Unimaginably distant and powerful, the brief flashes of high-energy radiation known as γ-ray bursts (GRBs) were once one of astronomy's deepest mysteries. Now they are becoming a penetrating new tool. With orbiting observatories such as NASA's Fermi and Swift spacecraft routinely spotting the bursts, astronomers are laying plans to use them as cosmic flashbulbs to scrutinize the obscure details of the Universe's early years.
Seen almost daily, from all directions in space, GRBs are now thought to signal the collapse of a massive star's core into a black hole, an event that triggers a cataclysmic explosion. Their intense light can shine all the way across the visible Universe — bearing witness to the earliest chapters of its roughly 13-billion-year history. Theorists' understanding of the flashes is still evolving (see 'Flash of insight'), but at the 2012 Fermi/Swift GRB conference last week in Munich, Germany, astronomers discussed how they could use GRBs to chart the chemical evolution of the cosmos as light from the bursts is filtered through gas in the galaxies in which they reside.
Volker Bromm, an astronomer at the University of Texas at Austin, says that GRBs are “cosmic Rosetta stones” that might even carry information about the composition of the Universe's very first stars, a few hundred million years after the Big Bang. “It almost has a metaphysical appeal,” he says. “We want to go to the moment of first light.”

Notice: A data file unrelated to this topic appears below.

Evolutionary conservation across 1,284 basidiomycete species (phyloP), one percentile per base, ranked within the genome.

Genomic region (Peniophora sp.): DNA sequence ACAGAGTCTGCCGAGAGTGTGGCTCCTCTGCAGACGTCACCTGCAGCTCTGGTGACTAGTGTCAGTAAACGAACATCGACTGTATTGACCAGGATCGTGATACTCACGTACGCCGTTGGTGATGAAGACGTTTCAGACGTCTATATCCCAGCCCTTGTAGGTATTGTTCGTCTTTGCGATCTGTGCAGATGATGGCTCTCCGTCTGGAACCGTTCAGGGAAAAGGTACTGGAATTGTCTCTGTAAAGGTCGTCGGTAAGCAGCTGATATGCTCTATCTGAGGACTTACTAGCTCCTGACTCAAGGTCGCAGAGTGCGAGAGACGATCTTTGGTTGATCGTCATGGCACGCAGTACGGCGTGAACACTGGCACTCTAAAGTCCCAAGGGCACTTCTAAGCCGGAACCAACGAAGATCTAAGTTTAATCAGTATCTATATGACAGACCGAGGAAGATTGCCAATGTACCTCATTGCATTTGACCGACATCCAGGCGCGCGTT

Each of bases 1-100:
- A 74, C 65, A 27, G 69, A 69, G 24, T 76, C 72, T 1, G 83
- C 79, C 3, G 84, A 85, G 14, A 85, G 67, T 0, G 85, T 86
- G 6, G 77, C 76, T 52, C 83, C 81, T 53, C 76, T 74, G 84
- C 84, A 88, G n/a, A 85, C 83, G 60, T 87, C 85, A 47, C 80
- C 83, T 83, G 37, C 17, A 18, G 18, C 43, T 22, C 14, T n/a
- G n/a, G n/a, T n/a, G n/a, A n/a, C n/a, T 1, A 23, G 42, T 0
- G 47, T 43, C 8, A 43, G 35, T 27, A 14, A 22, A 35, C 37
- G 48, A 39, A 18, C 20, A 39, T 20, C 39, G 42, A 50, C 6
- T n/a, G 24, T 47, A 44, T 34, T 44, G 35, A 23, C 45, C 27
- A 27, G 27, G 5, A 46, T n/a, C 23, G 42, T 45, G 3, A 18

Along with faint galaxies and quasars — the luminous cores of young galaxies with supermassive black holes at their centres — the objects that emit GRBs are among the most distant in the cosmos. As messengers from the early Universe, GRBs have advantages over the other two, says Nial Tanvir, an astronomer at the University of Leicester, UK. They are much brighter than distant galaxies, which means that a spectrograph has more information to work with when it splits a GRB's glow into its constituent wavelengths to reveal chemical absorption lines. And although quasars shine brightly, their light can be more erratic than that of GRBs and their spectra more complicated, which makes it more difficult to extract information about the material they have shone through.
Flash of insight: What makes γ-ray bursts shine?
Last week, astronomers at a conference in Munich, Germany, presented a new picture of the internal mechanics of γ-ray bursts (GRBs), the fleeting but exceptionally luminous cones of light that jet outward along the rotation axes of stars as they collapse into black holes and explode as supernovae.
With only a flash to go on, the dissection of a GRB's fiery glow is a challenge to astronomers. For decades, theorists were convinced that most of a burst's γ-rays originated with the shock waves that rush outward from the blast at nearly the speed of light. The twisted and compressed magnetic fields embedded within the shocks can accelerate electrons and cause them to emit γ-rays as synchrotron radiation.
But, as data accumulate, the evidence suggests that most of the γ-rays are emitted as thermal radiation at the scorchingly hot surface, or photosphere, of the exploding fireball (see 'Anatomy of a burst'). In such a scenario, GRBs shine in the same way as stars, through the collective motion of their constituent particles, but at energies that correspond to a temperature in the billions of degrees (see Nature http://doi.org/hwv; 2012).
“The rise of the photospheric model for me is transformative,” says Julie McEnery, the project scientist for the Fermi γ-ray space telescope at the Goddard Space Flight Center in Greenbelt, Maryland. “It's really a sea change.”